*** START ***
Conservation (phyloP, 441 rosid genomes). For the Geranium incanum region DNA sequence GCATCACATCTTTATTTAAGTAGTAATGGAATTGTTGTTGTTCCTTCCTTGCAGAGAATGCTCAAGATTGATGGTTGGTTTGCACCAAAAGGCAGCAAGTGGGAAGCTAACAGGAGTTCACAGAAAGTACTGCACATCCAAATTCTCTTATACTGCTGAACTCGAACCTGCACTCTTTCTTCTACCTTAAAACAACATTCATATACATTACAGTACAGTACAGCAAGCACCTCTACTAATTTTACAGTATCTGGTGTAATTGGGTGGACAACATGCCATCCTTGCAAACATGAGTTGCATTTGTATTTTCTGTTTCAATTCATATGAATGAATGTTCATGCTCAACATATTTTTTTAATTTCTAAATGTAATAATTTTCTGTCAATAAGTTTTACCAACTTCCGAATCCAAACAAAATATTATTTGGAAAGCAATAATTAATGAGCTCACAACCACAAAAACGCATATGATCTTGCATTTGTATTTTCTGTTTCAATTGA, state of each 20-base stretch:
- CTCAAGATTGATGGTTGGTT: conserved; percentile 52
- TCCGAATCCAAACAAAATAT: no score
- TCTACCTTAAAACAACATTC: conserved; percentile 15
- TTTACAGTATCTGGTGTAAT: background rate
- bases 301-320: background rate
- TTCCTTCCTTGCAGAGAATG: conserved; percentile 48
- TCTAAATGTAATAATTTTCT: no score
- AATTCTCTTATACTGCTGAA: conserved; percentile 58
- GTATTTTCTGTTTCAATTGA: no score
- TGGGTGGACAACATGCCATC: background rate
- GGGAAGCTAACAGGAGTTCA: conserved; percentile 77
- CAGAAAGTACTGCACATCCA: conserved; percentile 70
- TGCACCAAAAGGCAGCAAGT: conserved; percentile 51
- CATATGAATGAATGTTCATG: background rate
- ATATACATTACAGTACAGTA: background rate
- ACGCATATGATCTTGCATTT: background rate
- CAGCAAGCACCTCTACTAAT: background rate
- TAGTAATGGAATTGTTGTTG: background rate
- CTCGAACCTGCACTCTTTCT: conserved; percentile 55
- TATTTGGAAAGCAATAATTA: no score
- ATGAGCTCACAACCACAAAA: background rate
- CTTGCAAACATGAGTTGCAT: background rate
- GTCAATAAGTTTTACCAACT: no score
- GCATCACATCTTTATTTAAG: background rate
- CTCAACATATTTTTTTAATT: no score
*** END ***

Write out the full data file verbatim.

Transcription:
Conservation (phyloP, 441 rosid genomes). For the Geranium incanum region DNA sequence GCATCACATCTTTATTTAAGTAGTAATGGAATTGTTGTTGTTCCTTCCTTGCAGAGAATGCTCAAGATTGATGGTTGGTTTGCACCAAAAGGCAGCAAGTGGGAAGCTAACAGGAGTTCACAGAAAGTACTGCACATCCAAATTCTCTTATACTGCTGAACTCGAACCTGCACTCTTTCTTCTACCTTAAAACAACATTCATATACATTACAGTACAGTACAGCAAGCACCTCTACTAATTTTACAGTATCTGGTGTAATTGGGTGGACAACATGCCATCCTTGCAAACATGAGTTGCATTTGTATTTTCTGTTTCAATTCATATGAATGAATGTTCATGCTCAACATATTTTTTTAATTTCTAAATGTAATAATTTTCTGTCAATAAGTTTTACCAACTTCCGAATCCAAACAAAATATTATTTGGAAAGCAATAATTAATGAGCTCACAACCACAAAAACGCATATGATCTTGCATTTGTATTTTCTGTTTCAATTGA, state of each 20-base stretch:
- CTCAAGATTGATGGTTGGTT: conserved; percentile 52
- TCCGAATCCAAACAAAATAT: no score
- TCTACCTTAAAACAACATTC: conserved; percentile 15
- TTTACAGTATCTGGTGTAAT: background rate
- bases 301-320: background rate
- TTCCTTCCTTGCAGAGAATG: conserved; percentile 48
- TCTAAATGTAATAATTTTCT: no score
- AATTCTCTTATACTGCTGAA: conserved; percentile 58
- GTATTTTCTGTTTCAATTGA: no score
- TGGGTGGACAACATGCCATC: background rate
- GGGAAGCTAACAGGAGTTCA: conserved; percentile 77
- CAGAAAGTACTGCACATCCA: conserved; percentile 70
- TGCACCAAAAGGCAGCAAGT: conserved; percentile 51
- CATATGAATGAATGTTCATG: background rate
- ATATACATTACAGTACAGTA: background rate
- ACGCATATGATCTTGCATTT: background rate
- CAGCAAGCACCTCTACTAAT: background rate
- TAGTAATGGAATTGTTGTTG: background rate
- CTCGAACCTGCACTCTTTCT: conserved; percentile 55
- TATTTGGAAAGCAATAATTA: no score
- ATGAGCTCACAACCACAAAA: background rate
- CTTGCAAACATGAGTTGCAT: background rate
- GTCAATAAGTTTTACCAACT: no score
- GCATCACATCTTTATTTAAG: background rate
- CTCAACATATTTTTTTAATT: no score